Q: Do you have any specific advice for authors to ensure that their article is ready for submission to a journal?
A journal article is very different to a conference paper or a PhD thesis and serves a very particular purpose. As such, Authors should structure their paper specifically for journal submission.
With this in mind, it is vitally important that your manuscript is carefully edited. When editing your paper, be sure that the paper does not take too long before coming to the point. An introduction of seven pages is usually not well received and will make the Editor’s job more difficult. The main message should come as early in the paper as possible – remember your one sentence ‘sales pitch’ and use it at the beginning of your abstract and early in the introduction.
Be aware that a longer manuscript is not necessarily a better one, rather the reverse. A very long paper can often be an indication that it has not been edited properly and can fail to convey the essence of the work. It is important to remember that time is short for everyone involved in the process, so longer papers may not be read, or not read well.
A shorter well edited article demonstrates that the Author has carefully written the paper to communicate her ideas in the most effective way possible.
Q: Do you have any tips for making an accepted article more discoverable?
With around one million scientific articles being published each year, it is becoming increasingly important for authors to self-promote their work to make it more discoverable online and therefore citable. Authors should be thinking about this throughout the writing process to ensure that they can implement tactics to make sure that the paper is in the best position to be found online following publication.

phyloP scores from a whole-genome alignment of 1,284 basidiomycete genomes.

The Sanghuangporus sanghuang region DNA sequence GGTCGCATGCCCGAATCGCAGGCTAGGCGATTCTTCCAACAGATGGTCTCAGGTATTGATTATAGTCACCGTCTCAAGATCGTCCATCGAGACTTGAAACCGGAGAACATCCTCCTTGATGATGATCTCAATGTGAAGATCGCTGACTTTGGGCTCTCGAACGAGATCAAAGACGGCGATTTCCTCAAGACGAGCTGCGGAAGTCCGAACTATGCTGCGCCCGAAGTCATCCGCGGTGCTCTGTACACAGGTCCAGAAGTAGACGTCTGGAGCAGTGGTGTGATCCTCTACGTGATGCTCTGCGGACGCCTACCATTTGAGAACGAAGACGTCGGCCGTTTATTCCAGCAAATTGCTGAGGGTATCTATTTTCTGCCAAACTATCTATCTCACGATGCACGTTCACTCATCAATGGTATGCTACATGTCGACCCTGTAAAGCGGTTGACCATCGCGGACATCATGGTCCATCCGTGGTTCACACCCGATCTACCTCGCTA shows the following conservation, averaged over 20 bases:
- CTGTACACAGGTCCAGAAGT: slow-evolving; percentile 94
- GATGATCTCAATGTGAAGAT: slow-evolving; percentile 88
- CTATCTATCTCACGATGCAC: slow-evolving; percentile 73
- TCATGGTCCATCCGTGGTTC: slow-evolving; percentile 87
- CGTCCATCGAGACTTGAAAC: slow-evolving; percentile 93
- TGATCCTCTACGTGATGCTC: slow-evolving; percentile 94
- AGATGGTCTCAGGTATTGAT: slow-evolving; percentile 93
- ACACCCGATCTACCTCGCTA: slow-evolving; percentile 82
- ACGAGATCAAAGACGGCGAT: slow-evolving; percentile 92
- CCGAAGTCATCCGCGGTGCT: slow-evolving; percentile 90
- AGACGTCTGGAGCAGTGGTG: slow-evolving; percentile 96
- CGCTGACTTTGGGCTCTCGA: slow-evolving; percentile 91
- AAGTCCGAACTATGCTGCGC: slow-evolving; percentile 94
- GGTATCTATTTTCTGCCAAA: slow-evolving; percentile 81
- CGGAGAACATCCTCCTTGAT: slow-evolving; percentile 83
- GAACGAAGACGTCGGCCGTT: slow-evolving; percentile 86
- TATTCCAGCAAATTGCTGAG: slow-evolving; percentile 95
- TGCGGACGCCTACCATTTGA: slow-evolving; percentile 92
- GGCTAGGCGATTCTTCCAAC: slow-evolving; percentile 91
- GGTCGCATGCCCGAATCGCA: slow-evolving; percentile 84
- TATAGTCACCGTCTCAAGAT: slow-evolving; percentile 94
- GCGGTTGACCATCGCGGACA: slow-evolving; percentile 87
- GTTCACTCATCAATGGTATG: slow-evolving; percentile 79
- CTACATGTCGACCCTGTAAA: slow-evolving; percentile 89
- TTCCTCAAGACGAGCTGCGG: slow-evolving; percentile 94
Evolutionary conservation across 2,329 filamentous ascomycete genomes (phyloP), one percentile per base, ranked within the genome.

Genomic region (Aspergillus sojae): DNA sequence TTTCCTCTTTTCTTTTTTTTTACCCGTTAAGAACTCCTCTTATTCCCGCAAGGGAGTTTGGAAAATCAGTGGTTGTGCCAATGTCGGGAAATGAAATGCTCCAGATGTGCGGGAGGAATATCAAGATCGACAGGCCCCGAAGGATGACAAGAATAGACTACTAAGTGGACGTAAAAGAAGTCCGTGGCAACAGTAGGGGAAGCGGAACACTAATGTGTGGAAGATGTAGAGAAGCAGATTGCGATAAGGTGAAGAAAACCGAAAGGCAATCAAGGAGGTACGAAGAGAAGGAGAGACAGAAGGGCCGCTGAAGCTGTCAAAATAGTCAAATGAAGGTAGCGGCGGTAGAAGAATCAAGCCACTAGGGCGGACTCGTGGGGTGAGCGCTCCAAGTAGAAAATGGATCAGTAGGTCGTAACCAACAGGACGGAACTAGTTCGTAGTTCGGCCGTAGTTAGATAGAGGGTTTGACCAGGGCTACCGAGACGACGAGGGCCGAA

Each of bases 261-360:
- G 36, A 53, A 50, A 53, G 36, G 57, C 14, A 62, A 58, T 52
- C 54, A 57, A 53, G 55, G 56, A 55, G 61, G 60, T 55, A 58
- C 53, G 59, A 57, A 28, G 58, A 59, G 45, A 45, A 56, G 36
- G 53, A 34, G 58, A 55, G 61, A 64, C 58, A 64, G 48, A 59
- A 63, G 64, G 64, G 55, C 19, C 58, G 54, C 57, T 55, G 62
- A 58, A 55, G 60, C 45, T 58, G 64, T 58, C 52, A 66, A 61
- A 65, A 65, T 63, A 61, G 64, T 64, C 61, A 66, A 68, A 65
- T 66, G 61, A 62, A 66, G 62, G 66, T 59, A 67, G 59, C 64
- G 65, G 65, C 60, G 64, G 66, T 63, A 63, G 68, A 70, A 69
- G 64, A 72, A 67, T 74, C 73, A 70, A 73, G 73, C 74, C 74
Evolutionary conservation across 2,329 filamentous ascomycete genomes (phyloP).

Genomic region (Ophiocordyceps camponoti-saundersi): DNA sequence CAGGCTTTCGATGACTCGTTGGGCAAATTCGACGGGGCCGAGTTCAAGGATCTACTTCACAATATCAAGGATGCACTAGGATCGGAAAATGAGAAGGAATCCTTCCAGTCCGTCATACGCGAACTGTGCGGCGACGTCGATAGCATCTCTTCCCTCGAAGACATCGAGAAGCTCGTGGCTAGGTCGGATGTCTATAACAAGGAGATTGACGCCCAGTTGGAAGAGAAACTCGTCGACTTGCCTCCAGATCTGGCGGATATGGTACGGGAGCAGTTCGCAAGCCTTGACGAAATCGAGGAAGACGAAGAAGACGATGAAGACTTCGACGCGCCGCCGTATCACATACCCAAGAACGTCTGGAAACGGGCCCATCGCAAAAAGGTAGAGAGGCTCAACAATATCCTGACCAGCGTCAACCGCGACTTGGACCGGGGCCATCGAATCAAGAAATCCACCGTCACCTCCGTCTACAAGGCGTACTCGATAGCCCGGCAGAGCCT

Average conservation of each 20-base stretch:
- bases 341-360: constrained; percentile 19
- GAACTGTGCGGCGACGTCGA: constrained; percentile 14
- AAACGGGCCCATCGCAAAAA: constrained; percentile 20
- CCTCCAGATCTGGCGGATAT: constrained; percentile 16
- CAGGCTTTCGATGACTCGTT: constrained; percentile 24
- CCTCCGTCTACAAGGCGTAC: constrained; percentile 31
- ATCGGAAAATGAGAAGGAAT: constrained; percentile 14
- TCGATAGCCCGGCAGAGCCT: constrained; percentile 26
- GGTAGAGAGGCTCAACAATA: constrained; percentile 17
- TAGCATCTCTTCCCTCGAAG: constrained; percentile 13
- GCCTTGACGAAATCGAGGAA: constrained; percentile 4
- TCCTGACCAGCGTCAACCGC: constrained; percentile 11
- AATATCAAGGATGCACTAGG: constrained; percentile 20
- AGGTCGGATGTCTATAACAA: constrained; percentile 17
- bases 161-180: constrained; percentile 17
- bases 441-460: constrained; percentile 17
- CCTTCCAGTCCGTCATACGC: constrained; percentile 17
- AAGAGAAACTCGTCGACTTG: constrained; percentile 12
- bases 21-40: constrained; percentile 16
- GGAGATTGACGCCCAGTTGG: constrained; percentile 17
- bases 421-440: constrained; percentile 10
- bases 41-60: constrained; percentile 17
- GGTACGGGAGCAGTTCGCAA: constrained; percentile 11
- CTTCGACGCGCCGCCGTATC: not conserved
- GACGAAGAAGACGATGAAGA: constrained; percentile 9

There are four central areas to be aware of and to take action on:
Keywords – Keywords are a powerful tool for discoverability. Not only important for Search Engine Optimization in that they help push your paper to the top of the search results, but they are also used by abstracting and indexing services as a mechanism to tag research content. Make sure that you include appropriate keywords in your paper to take advantage of this and use them throughout the manuscript.
Title – In search engine terms, the title is the most interesting element. It’s the first piece of information that someone sees before deciding to read your paper. Try to keep the title to 15 words or less, place the main concept at the beginning and try to avoid abbreviations or acronyms.
Abstract – Almost always free access, which means that (along with the title) it is the most widely read part of the paper. Capture the key points of your paper in simple language, clarify the main novelty of your paper early in the abstract (use your one sentence ‘sales pitch’ to help), and try to keep it down to around seven to ten sentences.
Links – The more inbound links to your publication, the more search engines will value and highlight your content. Make sure that you link to the paper from your profile page on your institution’s website as well as on any other personal profiles you may have, make sure that any co-authors are also creating links to the paper and reach out to colleagues for help in drawing attention to your published work. It is also important to use any social media channels you have to draw attention to the paper.